GALVESTON, Texas — The 15 men and women who died in last year’s explosion at the BP Texas City Refinery will be remembered today when their relatives and loved ones, along with the most seriously injured survivors and their family members, visit the University of Texas Medical Branch at Galveston to commemorate a new fund established in memory of those who died.

The Remembering the 15 Fund for Burn Research, Education and Clinical Care will be established with an initial $12.5 million donation made in connection with the settlement between Eva Rowe, 22, who lost parents James and Linda Rowe in the explosion, and BP Products North America Inc.

BP has also committed, in connection with the settlement, to a matching gift of up to $2 million for every additional philanthropic dollar UTMB secures toward the gift over the next six months. The resulting total of $16.5 million will directly benefit adult patients treated in UTMB’s Blocker Burn Unit and help improve outcomes for patients worldwide who suffer severe traumatic injury or burns.

Eva Rowe will join Dr. David N. Herndon, director of UTMB’s Truman G. Blocker Burn Unit and chief of staff of the Shriners Hospitals for Children–Galveston, UTMB President John D. Stobo and UTMB Vice President and CEO for Hospitals and Clinics Karen H. Sexton in detailing the medical advances the endowment is expected to support.

“It was always important to me and to the hundreds of people who were directly affected by what happened at Texas City that something good come from this tragedy,” Rowe said. “On that day, and in the weeks afterwards, the dedicated men and women at UTMB worked tirelessly to save so many lives. I’m proud to be here today with Dr. Herndon and President Stobo to announce the Remembering the 15 Fund, which will ensure that the Blocker Burn Unit at UTMB remains at the forefront of care for burn victims. I personally invite others to contribute to the fund and support UTMB, which is an important part of our community.”

“The memory of the victims of this tragedy will be well-honored by this fund, which will improve the survival and outcome of burned workers throughout the world in perpetuity,” Herndon said. “The funding will be used to support scientists and clinicians with particular expertise in adult burn care, to help ensure that patients with severe burns can lead healthy and productive lives.”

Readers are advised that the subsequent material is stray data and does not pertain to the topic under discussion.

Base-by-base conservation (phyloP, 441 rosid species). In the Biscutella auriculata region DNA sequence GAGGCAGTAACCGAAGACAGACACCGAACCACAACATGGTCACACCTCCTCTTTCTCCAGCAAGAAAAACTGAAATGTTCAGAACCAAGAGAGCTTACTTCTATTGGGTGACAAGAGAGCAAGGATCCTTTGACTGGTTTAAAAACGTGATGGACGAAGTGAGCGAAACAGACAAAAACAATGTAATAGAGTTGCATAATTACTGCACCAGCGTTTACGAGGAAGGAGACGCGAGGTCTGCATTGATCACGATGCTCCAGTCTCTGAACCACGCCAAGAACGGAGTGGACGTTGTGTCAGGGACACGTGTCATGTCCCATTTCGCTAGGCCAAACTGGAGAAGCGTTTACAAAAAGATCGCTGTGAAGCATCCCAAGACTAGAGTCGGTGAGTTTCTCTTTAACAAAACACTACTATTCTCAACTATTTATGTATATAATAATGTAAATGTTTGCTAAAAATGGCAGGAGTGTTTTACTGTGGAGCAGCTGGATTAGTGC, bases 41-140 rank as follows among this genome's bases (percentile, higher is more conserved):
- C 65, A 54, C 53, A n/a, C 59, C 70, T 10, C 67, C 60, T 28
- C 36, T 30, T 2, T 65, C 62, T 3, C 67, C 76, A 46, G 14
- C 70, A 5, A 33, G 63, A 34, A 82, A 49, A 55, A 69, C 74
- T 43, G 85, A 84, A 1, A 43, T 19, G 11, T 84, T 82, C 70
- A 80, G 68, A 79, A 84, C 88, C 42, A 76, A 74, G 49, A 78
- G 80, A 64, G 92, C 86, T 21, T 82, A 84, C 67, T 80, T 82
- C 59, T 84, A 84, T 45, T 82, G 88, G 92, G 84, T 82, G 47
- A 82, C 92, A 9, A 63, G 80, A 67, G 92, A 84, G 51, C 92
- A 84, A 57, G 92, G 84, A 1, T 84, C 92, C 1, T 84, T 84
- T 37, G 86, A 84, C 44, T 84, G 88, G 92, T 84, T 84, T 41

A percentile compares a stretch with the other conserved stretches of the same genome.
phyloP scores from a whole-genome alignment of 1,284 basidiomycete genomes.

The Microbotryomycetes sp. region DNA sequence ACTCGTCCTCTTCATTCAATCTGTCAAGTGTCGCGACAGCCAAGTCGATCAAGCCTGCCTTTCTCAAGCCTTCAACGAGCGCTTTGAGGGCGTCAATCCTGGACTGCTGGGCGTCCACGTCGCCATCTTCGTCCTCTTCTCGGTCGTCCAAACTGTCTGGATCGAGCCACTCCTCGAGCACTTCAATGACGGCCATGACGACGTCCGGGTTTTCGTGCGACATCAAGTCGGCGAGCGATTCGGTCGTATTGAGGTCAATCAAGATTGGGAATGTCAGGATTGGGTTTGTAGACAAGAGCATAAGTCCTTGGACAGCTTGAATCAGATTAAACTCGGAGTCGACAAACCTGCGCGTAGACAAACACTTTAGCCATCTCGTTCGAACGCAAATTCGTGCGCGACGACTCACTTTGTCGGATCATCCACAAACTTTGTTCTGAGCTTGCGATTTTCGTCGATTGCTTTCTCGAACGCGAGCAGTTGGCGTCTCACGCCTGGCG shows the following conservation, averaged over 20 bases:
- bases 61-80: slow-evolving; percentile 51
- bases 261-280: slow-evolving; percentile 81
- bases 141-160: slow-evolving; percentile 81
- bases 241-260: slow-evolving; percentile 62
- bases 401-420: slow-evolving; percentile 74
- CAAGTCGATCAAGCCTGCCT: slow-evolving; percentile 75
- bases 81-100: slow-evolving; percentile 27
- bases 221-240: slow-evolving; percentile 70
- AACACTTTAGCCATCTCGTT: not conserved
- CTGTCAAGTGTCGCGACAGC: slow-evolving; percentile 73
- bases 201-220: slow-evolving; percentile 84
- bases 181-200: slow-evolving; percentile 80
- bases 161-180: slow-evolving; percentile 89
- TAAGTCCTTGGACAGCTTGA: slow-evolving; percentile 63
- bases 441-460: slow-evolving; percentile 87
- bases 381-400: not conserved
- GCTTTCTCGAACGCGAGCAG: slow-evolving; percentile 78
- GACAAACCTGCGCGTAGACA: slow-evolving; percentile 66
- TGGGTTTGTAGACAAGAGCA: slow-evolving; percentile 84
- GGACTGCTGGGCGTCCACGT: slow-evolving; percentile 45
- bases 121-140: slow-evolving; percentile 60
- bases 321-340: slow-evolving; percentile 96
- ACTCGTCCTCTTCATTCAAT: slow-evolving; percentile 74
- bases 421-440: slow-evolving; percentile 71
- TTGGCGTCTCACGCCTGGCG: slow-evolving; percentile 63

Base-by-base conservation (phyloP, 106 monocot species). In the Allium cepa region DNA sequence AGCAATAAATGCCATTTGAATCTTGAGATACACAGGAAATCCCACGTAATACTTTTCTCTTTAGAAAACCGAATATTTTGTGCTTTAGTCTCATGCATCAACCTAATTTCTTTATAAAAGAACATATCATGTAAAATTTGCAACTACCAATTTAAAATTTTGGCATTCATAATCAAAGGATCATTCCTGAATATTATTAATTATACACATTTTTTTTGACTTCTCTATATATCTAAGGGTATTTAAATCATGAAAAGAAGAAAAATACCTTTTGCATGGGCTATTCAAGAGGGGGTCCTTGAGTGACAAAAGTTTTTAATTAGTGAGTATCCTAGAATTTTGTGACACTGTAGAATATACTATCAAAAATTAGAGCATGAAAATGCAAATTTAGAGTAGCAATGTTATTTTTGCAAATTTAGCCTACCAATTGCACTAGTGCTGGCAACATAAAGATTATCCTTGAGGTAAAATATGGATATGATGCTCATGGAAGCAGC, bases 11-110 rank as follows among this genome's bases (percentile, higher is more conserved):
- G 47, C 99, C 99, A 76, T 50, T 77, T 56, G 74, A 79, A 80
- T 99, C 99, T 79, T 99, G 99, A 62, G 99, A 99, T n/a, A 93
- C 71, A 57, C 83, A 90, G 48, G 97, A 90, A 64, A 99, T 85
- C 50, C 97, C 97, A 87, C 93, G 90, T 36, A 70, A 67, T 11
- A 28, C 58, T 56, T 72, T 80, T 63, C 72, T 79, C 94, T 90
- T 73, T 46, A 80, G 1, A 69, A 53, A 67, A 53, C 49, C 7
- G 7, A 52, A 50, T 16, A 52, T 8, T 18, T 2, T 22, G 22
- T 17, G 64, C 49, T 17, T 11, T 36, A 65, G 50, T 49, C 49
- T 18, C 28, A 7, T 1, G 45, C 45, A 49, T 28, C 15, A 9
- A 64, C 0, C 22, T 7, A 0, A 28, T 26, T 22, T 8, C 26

Twenty-three of the most critically injured workers from the explosion were treated at UTMB. All 23 survived.

“UTMB is honored to have played a role in responding to the events of March 23, 2005,” Sexton said. “This fund memorializes those who lost their lives in the tragedy. It also recognizes the extraordinary work of emergency, critical care and burn unit personnel, and will ultimately enhance their ability to successfully treat adults who have suffered serious burns.”

The initial $12.5 million gift is the largest donation ever made to the adult burn program at UTMB. Rowe has established a Web site, to help raise the $2 million in philanthropic contributions that BP will match dollar for dollar.

“We extend our deepest gratitude to Ms. Rowe and BP for their support of our premiere burn program,” Stobo said. “This contribution will enable us to conduct research and educate future specialists in order to improve the standard of care for burn patients throughout the world, and it will benefit this important field of endeavor for generations to come.”

The Truman G. Blocker Burn Unit specializes in the treatment of thermal, chemical and radiation burns, as well as research related to burns, trauma, sepsis and tissue repair. It has one of the highest survival rates for patients with major burn injury of all the hospitals in the United States, with a greater than 50 percent survival rate for people under the age of 65 who receive burns over 70 percent of their bodies.

The unit is named for Dr. Truman G. Blocker, a pioneer in trauma and burn care. Blocker, a plastic surgeon and later UTMB’s first president, conceived of a specialized burn unit after his experiences in World War II and the catastrophic 1947 explosion of a freighter in Texas City. His vision grew into a multidisciplinary program of education, clinical care and research that has set the standard of care for burn patients worldwide.

Blocker was also instrumental in forging UTMB’s long-standing and continuing partnership with the Shriners of North America, which opened the first of its renowned pediatric burn hospitals adjacent to the UTMB campus in 1966. In 1996, UTMB became the first U.S. burn center to be certified by both the American College of Surgeons and the American Burn Association.
The University of Texas Medical Branch at Galveston
Public Affairs Office
301 University Boulevard, Suite 3.102
Galveston, Texas 77555-0144